Implication of globalisation on social policy Essay

Custom Student Mr. Teacher ENG 1001-04 30 July 2016

Implication of globalisation on social policy

It is now difficult to read a newspaper or a book, watch the television, surf the Internet, or participate in a demonstration without coming across references to how ‘globalization’ is affecting our lives. One of the crucial challenges facing many developing and transitional economies is balancing the benefits of globalisation with the risks and costs. According to Sheila L (2004) : ‘Globalization can be described as a process by which the people of the world are unified into a single society. This process is a combination of economic, technological, sociocultural and political forces’Globalisation is a complex phenomenon, with economic, political and cultural dimensions.

At the centre are economic pressures stemming from trade liberalization and increased international competition driven by technological change and growth of the knowledge economy. But political globalisation as reflected in regional groupings, American power, and the influence of global institutions such as the OECD and the IMF may also compromise the self-determination of individual countries. According to Giddens (2001) there are also powerful influences that stem from a cultural globalisation of ideas and values. Thus the process of globalization results in the dissemination and transfusion of ideas that attain significant global social policy currency. Individual countries can both contribute to and be influenced by this process .

Effect of globalization:Globalization has variety of effects, that are influencing almost every aspect of life, existence, as well as economic, industrial, financial, social area. Increase of globalization can be seen on Table1. In most of the countries given in example, that measure doubled or, as in case of Czech Republic, even tripled.

Basing on Wikipedia division, I would like to highlight economic effect of globalization, that seen in sociological context, increased economic inequality throughout the world and within the United States. Globalization since 1980 has also raised the inequality between nations and peoples, and cemented the polarization of the world into rich and poor nations. Increased competition that induces changes in production in an economy will lead to better allocation of resources, greater efficiency and productivity. However, even if there is net benefit from globalization for the whole economy, some groups and sectors will lose. The net benefits are not shared equally amongst the population and globalization can increase inequities to the extent that certain groups, sectors or regions, are able to participate and grow much faster than other groups, sectors or regions within a country. Therefore, whilst the benefits of globalization are generally accepted, the jury is still out on assessing the social impact arising from globalization and more importantly how to best manage the risks and costs in order to maximize the net benefit for all concerned.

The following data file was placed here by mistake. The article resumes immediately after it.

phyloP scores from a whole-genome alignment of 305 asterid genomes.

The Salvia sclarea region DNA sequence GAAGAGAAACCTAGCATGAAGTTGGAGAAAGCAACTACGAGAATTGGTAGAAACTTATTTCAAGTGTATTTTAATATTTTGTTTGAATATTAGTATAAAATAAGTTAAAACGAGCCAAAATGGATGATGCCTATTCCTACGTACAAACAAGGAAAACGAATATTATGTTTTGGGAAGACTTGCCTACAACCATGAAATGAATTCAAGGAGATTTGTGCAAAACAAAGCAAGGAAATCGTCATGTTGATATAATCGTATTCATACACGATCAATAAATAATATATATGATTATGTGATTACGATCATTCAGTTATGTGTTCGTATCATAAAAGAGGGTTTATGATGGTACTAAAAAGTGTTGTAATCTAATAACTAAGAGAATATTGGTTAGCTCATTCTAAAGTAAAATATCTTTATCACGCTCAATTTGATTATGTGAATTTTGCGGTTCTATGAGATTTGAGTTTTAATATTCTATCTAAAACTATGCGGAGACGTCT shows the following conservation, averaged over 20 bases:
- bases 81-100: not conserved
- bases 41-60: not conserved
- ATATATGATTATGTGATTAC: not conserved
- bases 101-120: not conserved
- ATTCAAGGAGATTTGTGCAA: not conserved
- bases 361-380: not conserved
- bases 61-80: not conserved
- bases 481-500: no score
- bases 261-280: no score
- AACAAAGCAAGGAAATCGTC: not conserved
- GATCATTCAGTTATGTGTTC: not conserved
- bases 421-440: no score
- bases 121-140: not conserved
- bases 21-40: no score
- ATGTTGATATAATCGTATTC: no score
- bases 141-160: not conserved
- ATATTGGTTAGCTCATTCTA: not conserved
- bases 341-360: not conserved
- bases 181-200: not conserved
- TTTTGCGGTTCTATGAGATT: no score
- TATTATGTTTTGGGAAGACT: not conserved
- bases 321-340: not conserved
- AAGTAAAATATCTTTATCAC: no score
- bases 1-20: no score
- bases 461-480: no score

Impact of globalization on social policiesNowadays all countries are exposed to economic pressures from globalization that has had implications for social policy. Chart 1 show how Social Globalization has developed over time – measured by the average of the individual country indices.

There are numerous arguments regarding how globalization aggravates social problems, while at the same time weakening states’ ability to address them. Expansion of globalization, and the preoccupation with business interests and national economic competitiveness inherent to it, is said to erode democracy itself by depriving voters the opportunity to get their governments to provide social protection. Thus, globalization both increases market-based inequalities through increased labor-market inequality and also places pressure on the capacity of governments to ameliorate them through tax policy and transfer payments and services.

They have also employed greater targeting of benefits and encouraged the expansion of private insurance against labor market risks. Health and other social service programmers have been subject to budget caps, user co-payments, internal markets and other efficiency-oriented reforms. Continuing high levels of social expenditure and considerable differences in levels of poverty and inequality provide support for this view and challenge the idea of an inevitable globalization-induced ‘race to the bottom’ in social spending. But as data from Table 2 suggests us, although expenditure patterns over recent years have been broadly convergent, the trend is not, in fact, towards the bottom, but towards generally higher levels of spending and a greater salience of welfare state objectives.